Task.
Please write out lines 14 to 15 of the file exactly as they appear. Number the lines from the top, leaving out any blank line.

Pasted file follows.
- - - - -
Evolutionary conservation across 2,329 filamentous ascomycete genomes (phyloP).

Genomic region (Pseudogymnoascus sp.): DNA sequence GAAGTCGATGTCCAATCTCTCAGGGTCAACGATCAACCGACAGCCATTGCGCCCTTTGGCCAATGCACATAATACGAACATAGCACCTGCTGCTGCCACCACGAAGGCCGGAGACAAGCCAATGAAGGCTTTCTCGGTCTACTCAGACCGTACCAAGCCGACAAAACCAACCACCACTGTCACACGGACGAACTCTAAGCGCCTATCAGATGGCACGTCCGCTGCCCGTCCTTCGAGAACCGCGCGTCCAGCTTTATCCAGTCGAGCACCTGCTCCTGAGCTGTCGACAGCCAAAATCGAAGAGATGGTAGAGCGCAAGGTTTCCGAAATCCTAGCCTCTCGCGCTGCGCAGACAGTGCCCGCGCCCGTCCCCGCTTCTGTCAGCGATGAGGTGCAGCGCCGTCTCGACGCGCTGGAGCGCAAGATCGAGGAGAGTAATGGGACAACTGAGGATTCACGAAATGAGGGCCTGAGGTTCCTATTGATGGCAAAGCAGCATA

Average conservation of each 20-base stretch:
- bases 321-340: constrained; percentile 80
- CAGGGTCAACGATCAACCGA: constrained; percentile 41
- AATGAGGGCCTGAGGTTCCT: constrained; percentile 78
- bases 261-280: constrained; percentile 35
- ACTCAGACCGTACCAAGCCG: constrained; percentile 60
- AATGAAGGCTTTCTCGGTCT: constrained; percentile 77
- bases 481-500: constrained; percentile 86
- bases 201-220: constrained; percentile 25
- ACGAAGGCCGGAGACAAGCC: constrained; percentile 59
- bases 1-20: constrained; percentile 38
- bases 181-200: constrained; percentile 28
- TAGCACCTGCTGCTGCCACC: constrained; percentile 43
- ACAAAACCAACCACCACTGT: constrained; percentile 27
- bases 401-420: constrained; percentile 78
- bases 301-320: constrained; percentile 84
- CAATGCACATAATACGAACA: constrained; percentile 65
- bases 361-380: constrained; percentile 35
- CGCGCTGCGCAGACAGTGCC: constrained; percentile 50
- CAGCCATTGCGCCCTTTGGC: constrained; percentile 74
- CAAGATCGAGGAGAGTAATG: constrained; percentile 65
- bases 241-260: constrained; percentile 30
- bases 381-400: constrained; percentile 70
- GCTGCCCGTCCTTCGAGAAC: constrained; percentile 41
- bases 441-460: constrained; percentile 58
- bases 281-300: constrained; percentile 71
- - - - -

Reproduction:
- bases 181-200: constrained; percentile 28
- TAGCACCTGCTGCTGCCACC: constrained; percentile 43